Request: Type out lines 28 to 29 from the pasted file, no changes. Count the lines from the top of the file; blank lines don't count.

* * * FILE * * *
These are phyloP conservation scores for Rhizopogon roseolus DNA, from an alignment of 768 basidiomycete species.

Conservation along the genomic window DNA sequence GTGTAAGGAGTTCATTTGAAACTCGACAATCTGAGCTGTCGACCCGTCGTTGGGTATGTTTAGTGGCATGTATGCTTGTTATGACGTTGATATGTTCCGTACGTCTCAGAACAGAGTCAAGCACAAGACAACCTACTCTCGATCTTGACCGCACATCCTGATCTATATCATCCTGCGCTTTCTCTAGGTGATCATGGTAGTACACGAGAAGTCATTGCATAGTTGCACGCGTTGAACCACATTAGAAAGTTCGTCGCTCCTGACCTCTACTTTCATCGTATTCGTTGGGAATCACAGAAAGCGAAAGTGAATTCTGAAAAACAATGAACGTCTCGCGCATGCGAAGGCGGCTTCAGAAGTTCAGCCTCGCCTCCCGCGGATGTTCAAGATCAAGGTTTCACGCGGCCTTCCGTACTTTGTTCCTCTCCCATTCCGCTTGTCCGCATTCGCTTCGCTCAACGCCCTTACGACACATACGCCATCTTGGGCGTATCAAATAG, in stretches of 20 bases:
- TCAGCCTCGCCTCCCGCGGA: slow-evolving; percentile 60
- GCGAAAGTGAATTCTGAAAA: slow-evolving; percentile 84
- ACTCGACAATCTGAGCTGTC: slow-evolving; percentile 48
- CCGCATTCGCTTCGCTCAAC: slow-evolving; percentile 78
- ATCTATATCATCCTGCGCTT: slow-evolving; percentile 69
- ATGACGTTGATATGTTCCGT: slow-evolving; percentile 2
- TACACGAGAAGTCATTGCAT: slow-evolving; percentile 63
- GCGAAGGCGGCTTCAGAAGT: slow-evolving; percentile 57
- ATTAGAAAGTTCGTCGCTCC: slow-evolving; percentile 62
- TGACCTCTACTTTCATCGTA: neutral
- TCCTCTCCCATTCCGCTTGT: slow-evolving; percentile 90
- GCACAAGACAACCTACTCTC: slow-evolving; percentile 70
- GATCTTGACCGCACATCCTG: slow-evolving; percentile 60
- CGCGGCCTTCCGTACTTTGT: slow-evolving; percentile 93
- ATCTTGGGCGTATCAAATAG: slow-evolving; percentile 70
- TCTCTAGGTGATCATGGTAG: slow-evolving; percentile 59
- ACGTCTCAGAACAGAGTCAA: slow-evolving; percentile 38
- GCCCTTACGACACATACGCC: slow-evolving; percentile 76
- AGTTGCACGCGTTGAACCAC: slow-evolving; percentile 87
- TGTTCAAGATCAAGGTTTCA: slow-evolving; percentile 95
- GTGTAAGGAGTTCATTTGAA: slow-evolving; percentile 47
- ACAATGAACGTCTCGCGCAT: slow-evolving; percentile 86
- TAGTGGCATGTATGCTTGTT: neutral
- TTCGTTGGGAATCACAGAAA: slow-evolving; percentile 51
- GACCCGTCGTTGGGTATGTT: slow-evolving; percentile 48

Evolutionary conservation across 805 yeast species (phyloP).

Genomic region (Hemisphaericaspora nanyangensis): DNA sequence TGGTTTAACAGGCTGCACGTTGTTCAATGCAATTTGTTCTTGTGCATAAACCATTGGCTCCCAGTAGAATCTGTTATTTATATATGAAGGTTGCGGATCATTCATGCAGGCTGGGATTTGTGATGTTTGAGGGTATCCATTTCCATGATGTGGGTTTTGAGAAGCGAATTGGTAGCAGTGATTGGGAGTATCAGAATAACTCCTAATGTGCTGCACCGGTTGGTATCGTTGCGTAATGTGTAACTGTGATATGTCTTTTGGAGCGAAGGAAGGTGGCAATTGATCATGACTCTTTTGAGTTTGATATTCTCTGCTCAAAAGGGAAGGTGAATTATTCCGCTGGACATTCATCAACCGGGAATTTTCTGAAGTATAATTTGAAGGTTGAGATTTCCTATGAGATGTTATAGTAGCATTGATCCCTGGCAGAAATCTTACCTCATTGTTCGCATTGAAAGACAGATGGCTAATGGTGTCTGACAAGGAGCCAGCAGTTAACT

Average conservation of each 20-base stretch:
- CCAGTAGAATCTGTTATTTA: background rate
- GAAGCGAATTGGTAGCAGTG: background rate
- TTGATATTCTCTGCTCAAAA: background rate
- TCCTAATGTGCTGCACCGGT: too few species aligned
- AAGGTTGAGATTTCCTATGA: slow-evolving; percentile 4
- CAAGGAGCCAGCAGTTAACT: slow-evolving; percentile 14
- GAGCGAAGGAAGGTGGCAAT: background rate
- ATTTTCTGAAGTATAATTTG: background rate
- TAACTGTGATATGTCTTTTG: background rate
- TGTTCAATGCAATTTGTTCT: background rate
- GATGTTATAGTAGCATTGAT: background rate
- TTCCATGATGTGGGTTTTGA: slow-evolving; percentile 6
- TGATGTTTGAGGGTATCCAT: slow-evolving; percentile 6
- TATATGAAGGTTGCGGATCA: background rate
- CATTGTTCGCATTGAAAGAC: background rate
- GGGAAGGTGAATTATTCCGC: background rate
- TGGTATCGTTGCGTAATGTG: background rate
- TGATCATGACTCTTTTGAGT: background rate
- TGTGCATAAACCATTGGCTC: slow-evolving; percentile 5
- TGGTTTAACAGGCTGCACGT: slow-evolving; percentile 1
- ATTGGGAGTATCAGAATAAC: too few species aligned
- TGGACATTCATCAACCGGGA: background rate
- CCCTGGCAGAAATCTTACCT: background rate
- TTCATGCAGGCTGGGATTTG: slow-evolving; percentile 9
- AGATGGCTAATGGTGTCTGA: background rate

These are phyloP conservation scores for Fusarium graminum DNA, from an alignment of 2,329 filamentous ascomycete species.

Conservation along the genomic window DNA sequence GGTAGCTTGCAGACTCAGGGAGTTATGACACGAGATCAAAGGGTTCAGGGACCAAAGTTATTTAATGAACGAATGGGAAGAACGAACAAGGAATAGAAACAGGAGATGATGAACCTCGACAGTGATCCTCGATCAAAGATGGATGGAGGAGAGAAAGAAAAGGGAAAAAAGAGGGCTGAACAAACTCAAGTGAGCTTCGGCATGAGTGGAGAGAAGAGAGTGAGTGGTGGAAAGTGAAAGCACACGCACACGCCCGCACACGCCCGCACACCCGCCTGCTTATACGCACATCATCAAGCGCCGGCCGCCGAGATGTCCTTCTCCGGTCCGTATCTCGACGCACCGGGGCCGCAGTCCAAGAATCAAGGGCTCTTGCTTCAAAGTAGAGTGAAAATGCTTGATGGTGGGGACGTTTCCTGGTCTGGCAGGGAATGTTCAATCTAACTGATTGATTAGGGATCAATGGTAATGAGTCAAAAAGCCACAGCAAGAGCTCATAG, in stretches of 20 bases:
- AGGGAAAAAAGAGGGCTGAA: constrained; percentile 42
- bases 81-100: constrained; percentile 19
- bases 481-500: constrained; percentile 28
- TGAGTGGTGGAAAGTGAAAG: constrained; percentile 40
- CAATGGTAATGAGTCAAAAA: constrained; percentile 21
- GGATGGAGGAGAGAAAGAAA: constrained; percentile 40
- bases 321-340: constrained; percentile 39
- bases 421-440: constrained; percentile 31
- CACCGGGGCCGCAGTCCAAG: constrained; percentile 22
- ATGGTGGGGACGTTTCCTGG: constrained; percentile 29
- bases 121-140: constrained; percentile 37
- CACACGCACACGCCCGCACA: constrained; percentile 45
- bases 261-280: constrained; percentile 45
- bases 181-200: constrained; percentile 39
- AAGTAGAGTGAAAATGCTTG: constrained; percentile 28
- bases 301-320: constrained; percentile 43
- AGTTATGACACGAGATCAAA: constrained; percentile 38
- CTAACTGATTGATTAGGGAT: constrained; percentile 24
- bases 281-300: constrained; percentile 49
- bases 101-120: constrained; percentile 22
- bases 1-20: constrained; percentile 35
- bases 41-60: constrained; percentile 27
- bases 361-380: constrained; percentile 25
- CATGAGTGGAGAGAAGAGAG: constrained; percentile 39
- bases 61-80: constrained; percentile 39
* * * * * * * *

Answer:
Evolutionary conservation across 805 yeast species (phyloP).

Genomic region (Hemisphaericaspora nanyangensis): DNA sequence TGGTTTAACAGGCTGCACGTTGTTCAATGCAATTTGTTCTTGTGCATAAACCATTGGCTCCCAGTAGAATCTGTTATTTATATATGAAGGTTGCGGATCATTCATGCAGGCTGGGATTTGTGATGTTTGAGGGTATCCATTTCCATGATGTGGGTTTTGAGAAGCGAATTGGTAGCAGTGATTGGGAGTATCAGAATAACTCCTAATGTGCTGCACCGGTTGGTATCGTTGCGTAATGTGTAACTGTGATATGTCTTTTGGAGCGAAGGAAGGTGGCAATTGATCATGACTCTTTTGAGTTTGATATTCTCTGCTCAAAAGGGAAGGTGAATTATTCCGCTGGACATTCATCAACCGGGAATTTTCTGAAGTATAATTTGAAGGTTGAGATTTCCTATGAGATGTTATAGTAGCATTGATCCCTGGCAGAAATCTTACCTCATTGTTCGCATTGAAAGACAGATGGCTAATGGTGTCTGACAAGGAGCCAGCAGTTAACT